Rob, Scott, and Jason podcast remotely from their homes and discuss the latest updates on COVID-19; from new laws that have been passed and what they have to offer to the difference between furloughs and layoffs, a breakdown of the Families First Coronavirus Response Act, preliminary information on the CARES Act, and more.
March 26, 2020 (UPDATE)
The Department of Labor (DOL) has released a new required notice (poster) related to the Families First Coronavirus Response Act (Act).
Click the following link to access the poster.
The notice is required to be posted in a conspicuous place on the company premises. You may also email or mail this notice to your employees, or post it on an employee information internal or external website. Although we recommend you post or distribute the notice as quickly as possible, we have also included a link to the notice on www.employco.com in the event your employees visit our website.
The DOL also released additional guidance which can be accessed by clicking this link to read the Frequently Asked Questions. A few of the significant FAQs include:
Do I have to share this notice with recently laid-off individuals?
- No, the FFCRA requirements explained on this notice apply only to current employees.
I am a small business owner. Do I have to post this notice?
- Yes. All employers covered by the paid sick leave and expanded family and medical leave provisions of the FFCRA (i.e., certain public sector employers and private sector employers with fewer than 500 employees) are required to post this notice.
We have break rooms on each floor in our building. Do I have to post notices in each break room on each floor or can I just post them in the lunchroom?
- If all of your employees regularly visit the lunchroom, then you can post all required notices there. If not, then you can post the notices in the break rooms on each floor or in another location where they can easily be seen by employees on each floor.
Rob, Scott, and Jason discuss the coronavirus; from supply chain issues and its effect on the workforce to how companies are dealing with it on the HR side, current global stats, cancelled trade shows and conferences, common sense prevention tips, working from home, and more.
Employment trends expert explains these findings and suggests staff management techniques
Recent statistics reveal that March Madness has become more popular than ever before, thanks in large part to the worldwide betting that takes place. Over 60 million people are expected to fill out brackets this year, with an estimated $10 million being put on the table. However, there is another cost which people may not expect: a downturn in employee productivity.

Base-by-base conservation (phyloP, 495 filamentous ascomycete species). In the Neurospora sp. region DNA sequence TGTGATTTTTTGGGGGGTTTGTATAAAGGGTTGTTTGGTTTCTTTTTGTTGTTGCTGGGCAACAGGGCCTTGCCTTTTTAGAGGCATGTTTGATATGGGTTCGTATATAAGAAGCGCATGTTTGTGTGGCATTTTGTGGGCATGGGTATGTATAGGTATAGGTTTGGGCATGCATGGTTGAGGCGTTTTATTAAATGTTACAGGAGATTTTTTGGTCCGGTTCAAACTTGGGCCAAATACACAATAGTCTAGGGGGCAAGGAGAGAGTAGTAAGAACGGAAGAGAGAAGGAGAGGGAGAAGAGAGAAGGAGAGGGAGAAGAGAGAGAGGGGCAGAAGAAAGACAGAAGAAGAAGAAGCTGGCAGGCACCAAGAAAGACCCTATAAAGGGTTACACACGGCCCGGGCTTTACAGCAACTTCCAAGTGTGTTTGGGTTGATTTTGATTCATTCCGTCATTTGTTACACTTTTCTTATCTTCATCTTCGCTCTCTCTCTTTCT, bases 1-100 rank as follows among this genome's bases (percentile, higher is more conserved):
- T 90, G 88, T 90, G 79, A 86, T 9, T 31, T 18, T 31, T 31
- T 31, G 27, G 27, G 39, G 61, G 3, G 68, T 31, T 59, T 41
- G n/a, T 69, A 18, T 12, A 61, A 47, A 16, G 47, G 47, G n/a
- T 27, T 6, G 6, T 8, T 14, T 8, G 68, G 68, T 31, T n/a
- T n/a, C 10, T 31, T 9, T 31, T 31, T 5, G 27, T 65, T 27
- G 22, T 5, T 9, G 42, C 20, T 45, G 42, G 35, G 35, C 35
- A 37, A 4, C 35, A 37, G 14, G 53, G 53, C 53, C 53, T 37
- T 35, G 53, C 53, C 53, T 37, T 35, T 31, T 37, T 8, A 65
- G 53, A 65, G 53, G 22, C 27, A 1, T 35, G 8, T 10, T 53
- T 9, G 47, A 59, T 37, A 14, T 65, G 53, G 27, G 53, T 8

“March Madness can be a drain on a company’s time and resources,” says Rob Wilson, employment trends expert and President of Employco USA. “With millions of Americans filling out brackets and managing their bets, you can bet that employee productivity takes a hit during this time of year.”
In fact, research shows that lost wages caused by employee distraction and poor productivity during March Madness could amount to losses of up to $1.9 billion!
Wilson says, “Between filling out brackets, researching picks, watching the games and then calling in sick or skipping work due to game days or hangovers, you are looking at a sharp downturn in employee performance. Luckily there are some ways you can manage this common nationwide issue.”
Human resources expert offers advice on dealing with workplace conflict in today’s political climate
Research shows that 85 percent of employees say that they experience workplace conflict, with over 2 hours a week being spent on navigating workplace drama. Workplace conflict is not just stressful and unpleasant, it can have a major impact on employee productivity. Indeed, conflicts in the workplace cost companies about $359 billion dollars in paid hours.
Rob Wilson, human resources expert and President of Employco USA, an employment solutions firm with locations across the country, says:
“In today’s culture, employees aren’t just together when they’re literally on the job: they’re together all the time thanks to technology like Skype, WhatsApp, Slack and other coworker communication apps. Not to mention, our current political climate is so divisive right now, and social media only further encourages arguments and discord among your staff.”